Thinking about what services you might require in line with a health diagnosis and associated future medical care, as well as any personal preferences you can integrate in whilst planning ahead. This can be an integral part of end of life care planning; with detailed instructions ensuring your family isn't left guessing when the time comes.
You can choose to organise all your burial arrangements and memorial service up front either through a prepaid funeral or a funeral bond. The latter sets money aside in an account which can be used to pay the costs of a funeral after your death. As well as ensuring your wishes are carried through, planning ahead in this way provides financial support to your family at this time.
You can leave instructions to loved ones about any preferences for your burial, if you would like to be buried in a plot alongside other family members or if you want to be cremated, and whether or not you want your ashes to be scattered. Alternatively, you can choose to register for tissue and organ donor or may wish to donate your body for scientific research.
This is most commonly done after someone's death by a family member of a close friend. But you can choose to write your own obituary or death notice ahead of time to relieve the pressure on your loved ones.
It should include a full name, maiden name and any details you want remembered about your life. Your family can add the date and place of death as well as details for the funeral service when you pass away.
Most people have some form of social media these days, but they don't automatically deactivate upon your death.
Whether it's Facebook, Instagram, Linkedin or Twitter, each platform has a different process for how they manage profiles for users who have died. Some allow you to set up a memorial page so people can continue to leave messages and share photos after you die.
You can also authorise these providers to shut down accounts or deactivate them. It is worth creating a document with a list of all your social media accounts and their passwords with instructions detailing what your preferences are. This way someone you trust can carry out your wishes after you are gone.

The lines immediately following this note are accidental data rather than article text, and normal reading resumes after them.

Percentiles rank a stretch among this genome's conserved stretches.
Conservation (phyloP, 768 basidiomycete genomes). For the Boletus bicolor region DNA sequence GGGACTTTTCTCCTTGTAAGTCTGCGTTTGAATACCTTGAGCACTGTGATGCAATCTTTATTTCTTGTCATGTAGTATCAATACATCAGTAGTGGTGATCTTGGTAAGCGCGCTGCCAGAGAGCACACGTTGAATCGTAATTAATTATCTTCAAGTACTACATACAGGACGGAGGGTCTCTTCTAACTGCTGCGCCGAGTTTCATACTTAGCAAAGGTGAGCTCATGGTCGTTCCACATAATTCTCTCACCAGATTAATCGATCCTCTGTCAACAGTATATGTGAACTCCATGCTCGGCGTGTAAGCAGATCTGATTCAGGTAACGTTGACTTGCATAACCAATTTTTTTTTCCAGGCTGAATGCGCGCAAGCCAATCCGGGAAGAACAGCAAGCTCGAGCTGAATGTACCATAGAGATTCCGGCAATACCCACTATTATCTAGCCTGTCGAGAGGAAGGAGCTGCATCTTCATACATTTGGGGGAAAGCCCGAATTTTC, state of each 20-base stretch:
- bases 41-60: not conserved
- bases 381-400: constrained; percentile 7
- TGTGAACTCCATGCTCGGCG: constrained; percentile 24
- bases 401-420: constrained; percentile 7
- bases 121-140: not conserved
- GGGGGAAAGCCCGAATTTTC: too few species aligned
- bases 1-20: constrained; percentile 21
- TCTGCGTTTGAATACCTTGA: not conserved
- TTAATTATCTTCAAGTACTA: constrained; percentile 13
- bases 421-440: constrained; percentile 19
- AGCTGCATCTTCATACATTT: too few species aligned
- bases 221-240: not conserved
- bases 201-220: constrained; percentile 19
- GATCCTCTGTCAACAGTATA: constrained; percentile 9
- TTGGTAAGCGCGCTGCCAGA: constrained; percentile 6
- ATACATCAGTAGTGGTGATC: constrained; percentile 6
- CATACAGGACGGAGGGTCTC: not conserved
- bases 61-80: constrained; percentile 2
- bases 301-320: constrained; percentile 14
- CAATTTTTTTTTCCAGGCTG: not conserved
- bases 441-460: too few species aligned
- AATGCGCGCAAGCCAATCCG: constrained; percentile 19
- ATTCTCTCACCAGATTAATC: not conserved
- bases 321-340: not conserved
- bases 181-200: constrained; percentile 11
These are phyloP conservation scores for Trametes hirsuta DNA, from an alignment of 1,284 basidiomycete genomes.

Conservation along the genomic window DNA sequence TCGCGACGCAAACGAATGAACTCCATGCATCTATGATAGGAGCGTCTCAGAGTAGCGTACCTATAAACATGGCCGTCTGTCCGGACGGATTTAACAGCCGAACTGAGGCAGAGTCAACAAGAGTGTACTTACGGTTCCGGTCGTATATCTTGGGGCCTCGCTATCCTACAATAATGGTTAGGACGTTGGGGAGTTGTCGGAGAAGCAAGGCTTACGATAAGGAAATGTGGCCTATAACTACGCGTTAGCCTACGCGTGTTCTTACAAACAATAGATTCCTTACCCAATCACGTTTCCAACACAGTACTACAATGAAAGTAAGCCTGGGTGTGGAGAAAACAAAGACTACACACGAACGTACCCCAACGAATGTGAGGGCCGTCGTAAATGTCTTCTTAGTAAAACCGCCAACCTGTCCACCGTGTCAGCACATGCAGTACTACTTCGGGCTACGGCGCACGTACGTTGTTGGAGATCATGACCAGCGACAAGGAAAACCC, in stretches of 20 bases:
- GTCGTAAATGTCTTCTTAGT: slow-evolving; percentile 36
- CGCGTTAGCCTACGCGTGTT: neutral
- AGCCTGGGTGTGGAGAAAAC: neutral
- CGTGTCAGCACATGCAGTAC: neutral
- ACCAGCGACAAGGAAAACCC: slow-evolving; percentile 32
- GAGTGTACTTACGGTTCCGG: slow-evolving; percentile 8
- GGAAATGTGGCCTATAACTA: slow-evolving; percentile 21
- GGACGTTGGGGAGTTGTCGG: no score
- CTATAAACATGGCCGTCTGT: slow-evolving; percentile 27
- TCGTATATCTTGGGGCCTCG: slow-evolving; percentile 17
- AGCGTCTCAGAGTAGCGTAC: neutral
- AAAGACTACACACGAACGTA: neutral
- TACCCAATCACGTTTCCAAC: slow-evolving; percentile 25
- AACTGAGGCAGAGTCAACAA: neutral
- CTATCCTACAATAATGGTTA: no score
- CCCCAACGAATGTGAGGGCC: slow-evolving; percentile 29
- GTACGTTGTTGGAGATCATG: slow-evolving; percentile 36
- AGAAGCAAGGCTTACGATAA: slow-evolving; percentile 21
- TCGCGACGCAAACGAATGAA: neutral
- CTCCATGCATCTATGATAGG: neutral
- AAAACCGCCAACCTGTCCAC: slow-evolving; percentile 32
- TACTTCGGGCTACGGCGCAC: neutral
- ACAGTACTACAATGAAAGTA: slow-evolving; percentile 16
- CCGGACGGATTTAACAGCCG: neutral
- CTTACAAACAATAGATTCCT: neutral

The final step for end of life planning is to get all the advance care planning paperwork neatly organised and store it in a safe place. This can grant authority which locks in specific palliative care or medical treatment preferences.
On top of this, it's important to communicate the location of these documents with a trusted family member or solicitor. This ensures they can act quickly when the time comes.
Birth, marriage, divorce or citizenship certificates;
Medicare and Centrelink details;
Financial documents including bank account statements, credit cards and investments;
Details and keys for safe deposit boxes or storage units;
Property titles or deeds;
Car registration and ownership papers;
Bank loan documents;
Superannuation and life insurance information;
Will, codicils and Trust details;
Power of Attorney documents or Advanced care directives;
Organ/Tissue Donor Registrations;
And funeral and burial arrangements.
End of life planning is a vital part of a comprehensive Estate Plan. It sets out a clear roadmap for your family and friends to follow when you reach the final stage of your life.
Whether that's nursing home decisions, preferences of health professionals or palliative care specifics- advance care planning is an important way to guarantee you will have the best quality of life when you start to lose your faculties.
Organising your affairs up front doesn't just mean simply creating a will and forgetting about it. It should involve thinking about medical and housing decisions in the event you fall ill, and appointing someone to oversee those decisions when you can't do it yourself.
It can also be helpful to arrange your own funeral and burial decisions yourself. If you put in the hard work early on, it can reduce some of the burdens on yourself and your loved ones when the time comes.